Fri. Sep 30th, 2022

Nairobi, September 23 (EFE).- The president of Equatorial Guinea, Teodoro Obiang, will run as the candidate of the ruling Democratic Party of Equatorial Guinea (PDGE) in the November 20 presidential election, his son and the country’s vice president announced on Friday.

“Due to his charisma, leadership and political experience, PDGE’s executive board has unanimously chosen militant brother Teodoro Obiang Nguema Mbasogo as the candidate who will represent the party in the November 20 presidential election,” the social network said on Twitter. Vice President and in charge of National Security, known as “Teodorin”.

The President of Equatorial Guinea is Teodoro Obiang Nguema. EFE/Mario Cruz

According to a presidential decree released by the party this week, uncertainty over who will be the official candidate in the elections, which will be held at the same time as the parliamentary and municipal elections, was resolved.

Obiang, 80, maintained his uncertainty during the VII General National Congress of the PDGE – of which he is the founding president – which took place last November.

The President then avoided mentioning the name of the candidate for the election, but refused to say “succession” and assured that the ideal of democracy would be an “alternative”.

According to analysts, two of his sons stand as possible alternative candidates, both in important government positions: on the one hand, “Teodorin” and on the other, Gabriel Mbega Obiang Lima, a country’s Minister of Mines and Hydrocarbons. Which is one of the major oil producing countries in Africa.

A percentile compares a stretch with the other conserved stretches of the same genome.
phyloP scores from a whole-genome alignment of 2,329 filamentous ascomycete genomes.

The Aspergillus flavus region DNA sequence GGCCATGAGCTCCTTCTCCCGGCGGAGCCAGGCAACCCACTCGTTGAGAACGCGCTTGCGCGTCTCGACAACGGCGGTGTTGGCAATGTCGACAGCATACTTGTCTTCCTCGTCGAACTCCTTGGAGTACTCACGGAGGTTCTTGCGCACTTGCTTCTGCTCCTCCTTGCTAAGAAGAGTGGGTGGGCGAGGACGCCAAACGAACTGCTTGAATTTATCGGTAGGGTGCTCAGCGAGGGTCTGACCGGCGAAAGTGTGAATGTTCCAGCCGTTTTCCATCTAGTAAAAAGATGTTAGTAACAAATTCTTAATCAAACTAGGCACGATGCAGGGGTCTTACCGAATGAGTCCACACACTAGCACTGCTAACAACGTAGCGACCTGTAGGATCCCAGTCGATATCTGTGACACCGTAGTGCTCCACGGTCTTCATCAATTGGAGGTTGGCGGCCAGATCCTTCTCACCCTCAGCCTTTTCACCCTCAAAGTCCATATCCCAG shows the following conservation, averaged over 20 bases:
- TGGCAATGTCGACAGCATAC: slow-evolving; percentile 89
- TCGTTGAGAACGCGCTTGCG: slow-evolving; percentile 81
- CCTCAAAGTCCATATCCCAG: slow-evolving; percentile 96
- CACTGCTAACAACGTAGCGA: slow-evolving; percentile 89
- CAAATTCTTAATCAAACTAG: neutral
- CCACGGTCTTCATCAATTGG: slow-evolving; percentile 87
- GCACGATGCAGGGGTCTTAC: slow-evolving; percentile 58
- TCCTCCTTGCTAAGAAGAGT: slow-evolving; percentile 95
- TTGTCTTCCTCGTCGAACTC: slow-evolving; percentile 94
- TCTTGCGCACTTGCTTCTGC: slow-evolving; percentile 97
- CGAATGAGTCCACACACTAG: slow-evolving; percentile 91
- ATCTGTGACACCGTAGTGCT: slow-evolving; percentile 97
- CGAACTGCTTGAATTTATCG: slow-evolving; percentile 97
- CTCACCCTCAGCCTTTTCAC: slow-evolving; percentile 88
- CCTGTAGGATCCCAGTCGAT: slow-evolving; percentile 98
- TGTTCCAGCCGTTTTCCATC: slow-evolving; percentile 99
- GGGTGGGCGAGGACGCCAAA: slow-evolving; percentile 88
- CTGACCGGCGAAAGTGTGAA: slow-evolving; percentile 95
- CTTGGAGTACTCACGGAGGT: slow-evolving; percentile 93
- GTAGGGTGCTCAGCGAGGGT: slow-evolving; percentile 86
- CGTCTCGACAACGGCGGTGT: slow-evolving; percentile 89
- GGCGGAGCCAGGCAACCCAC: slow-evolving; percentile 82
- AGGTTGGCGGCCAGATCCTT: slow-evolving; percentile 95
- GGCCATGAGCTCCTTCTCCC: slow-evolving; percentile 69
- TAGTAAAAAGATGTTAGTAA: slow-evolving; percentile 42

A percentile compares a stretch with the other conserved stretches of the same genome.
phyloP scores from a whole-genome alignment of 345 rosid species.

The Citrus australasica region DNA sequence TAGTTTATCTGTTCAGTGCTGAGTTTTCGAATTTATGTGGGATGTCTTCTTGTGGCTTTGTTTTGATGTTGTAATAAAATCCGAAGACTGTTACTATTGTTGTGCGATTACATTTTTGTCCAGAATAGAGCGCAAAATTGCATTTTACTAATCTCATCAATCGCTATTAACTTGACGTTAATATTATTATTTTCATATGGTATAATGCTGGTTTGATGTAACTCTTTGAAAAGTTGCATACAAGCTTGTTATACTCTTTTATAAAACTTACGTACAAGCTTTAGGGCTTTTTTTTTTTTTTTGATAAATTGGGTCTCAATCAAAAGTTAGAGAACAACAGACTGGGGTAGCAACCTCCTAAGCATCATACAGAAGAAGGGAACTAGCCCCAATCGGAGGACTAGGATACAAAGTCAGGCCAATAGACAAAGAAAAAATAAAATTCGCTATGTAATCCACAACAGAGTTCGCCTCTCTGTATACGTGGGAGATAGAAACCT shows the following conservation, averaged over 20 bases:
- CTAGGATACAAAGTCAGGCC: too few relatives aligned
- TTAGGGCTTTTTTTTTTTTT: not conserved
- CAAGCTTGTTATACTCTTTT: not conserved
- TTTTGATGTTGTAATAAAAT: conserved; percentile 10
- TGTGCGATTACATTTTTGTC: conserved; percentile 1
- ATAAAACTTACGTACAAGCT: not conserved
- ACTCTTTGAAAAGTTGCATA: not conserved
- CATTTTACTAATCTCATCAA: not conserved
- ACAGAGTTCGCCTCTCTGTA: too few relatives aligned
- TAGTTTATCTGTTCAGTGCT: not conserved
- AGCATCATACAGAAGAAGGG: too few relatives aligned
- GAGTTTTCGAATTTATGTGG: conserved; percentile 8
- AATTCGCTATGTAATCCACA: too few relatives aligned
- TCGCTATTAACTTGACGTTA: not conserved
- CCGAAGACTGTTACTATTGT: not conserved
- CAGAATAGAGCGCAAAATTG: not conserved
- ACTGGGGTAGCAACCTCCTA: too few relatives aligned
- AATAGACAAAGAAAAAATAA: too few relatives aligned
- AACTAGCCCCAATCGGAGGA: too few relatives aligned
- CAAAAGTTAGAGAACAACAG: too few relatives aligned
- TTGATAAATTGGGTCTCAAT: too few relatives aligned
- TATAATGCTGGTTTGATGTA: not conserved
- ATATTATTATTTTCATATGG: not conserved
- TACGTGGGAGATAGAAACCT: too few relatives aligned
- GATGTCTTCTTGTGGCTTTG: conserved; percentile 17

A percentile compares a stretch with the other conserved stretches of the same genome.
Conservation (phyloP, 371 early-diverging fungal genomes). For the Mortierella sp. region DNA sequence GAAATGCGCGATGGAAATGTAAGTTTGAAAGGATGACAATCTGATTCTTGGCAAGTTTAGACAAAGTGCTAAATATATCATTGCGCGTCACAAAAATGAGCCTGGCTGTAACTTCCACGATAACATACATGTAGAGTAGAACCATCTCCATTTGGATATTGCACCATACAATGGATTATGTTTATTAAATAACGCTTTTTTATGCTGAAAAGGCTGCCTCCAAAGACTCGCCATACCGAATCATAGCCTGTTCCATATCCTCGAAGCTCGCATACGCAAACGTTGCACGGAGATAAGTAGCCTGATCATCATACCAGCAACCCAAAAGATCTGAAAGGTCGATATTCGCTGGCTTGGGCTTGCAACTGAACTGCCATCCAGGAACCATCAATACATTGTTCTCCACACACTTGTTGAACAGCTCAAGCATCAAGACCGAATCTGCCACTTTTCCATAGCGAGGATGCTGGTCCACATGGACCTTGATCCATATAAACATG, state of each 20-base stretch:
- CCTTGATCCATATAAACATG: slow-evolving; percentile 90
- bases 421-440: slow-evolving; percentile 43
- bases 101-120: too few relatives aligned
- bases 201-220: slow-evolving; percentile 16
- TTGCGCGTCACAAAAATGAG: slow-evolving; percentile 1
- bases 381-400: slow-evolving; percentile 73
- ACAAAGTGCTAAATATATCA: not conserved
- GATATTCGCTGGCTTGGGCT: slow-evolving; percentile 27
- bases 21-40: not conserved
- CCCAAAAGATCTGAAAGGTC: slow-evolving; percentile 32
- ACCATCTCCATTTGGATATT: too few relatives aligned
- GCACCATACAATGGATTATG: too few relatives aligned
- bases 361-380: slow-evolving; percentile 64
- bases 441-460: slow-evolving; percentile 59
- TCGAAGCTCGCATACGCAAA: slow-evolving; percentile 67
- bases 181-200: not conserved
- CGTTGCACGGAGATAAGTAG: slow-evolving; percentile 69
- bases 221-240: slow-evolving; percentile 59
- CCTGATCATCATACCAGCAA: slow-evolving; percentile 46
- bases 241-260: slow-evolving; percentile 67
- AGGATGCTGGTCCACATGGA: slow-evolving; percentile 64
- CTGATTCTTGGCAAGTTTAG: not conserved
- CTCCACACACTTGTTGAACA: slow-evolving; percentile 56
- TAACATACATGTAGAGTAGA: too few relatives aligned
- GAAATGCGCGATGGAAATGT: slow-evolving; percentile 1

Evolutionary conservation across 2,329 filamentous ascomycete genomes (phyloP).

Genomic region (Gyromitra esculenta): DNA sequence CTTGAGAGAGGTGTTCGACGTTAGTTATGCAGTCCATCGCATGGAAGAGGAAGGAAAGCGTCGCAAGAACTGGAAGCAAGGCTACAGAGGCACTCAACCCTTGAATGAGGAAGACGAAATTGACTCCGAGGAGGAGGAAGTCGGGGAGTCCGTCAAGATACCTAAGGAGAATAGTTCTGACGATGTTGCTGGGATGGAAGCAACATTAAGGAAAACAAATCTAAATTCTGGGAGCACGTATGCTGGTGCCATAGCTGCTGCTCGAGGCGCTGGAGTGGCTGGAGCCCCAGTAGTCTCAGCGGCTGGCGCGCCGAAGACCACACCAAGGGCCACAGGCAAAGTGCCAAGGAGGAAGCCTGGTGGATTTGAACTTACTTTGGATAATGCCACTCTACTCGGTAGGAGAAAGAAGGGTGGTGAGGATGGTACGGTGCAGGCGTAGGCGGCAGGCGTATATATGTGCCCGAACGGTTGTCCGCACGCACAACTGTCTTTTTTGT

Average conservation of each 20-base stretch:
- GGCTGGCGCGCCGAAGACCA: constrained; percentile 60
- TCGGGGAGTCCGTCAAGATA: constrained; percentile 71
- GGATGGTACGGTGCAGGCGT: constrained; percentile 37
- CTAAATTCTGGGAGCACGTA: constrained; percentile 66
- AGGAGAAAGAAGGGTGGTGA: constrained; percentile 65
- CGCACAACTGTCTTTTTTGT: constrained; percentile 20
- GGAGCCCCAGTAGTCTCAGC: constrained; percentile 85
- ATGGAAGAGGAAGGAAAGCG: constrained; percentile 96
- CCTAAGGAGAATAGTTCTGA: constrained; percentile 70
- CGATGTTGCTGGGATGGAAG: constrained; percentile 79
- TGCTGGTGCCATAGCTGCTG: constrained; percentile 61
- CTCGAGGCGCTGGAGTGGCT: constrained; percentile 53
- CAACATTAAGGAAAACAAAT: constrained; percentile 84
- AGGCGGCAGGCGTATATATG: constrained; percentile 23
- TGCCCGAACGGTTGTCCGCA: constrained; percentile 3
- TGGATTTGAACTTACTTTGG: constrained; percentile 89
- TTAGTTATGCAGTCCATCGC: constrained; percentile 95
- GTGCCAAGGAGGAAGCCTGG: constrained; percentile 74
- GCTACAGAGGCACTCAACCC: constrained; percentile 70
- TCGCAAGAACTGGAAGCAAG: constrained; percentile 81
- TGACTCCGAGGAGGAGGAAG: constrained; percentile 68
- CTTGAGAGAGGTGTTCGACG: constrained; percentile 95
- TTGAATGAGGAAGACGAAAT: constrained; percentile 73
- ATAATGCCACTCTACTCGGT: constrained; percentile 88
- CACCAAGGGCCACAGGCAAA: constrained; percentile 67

Ahead of the presidential election

Although the elections were called for the first quarter of 2023, they were brought forward to coincide with other polls as per the presidential decree.

The head of state justified the progress due to the “current multifaceted global economic crisis” caused by the collapse of energy prices, Russia’s war against Ukraine, the Covid-19 pandemic and the March 7, 2021 explosion at a military barracks. The continental city of Bata, which caused more than a hundred deaths.

This situation, according to the legal text, “in addition to distorting and destroying the capacity of public finances to face four consecutive elections in four months, affects the economic forecast downwards.”

The last presidential election was held in April 2016, when Obiang was re-elected with just over 95 percent of the vote, a result marred by allegations of fraud by opposition candidates and the international community.

Since gaining independence from Spain in 1968, Equatorial Guinea has been regarded by human rights groups as one of the most corrupt and repressive countries in the world, due to reports of arrests and torture of dissidents and repeated reports of electoral fraud.

Obiang has ruled the country with an iron fist since 1979, when he ousted his uncle Francisco Macias in a coup, and is currently the world’s longest-serving leader.

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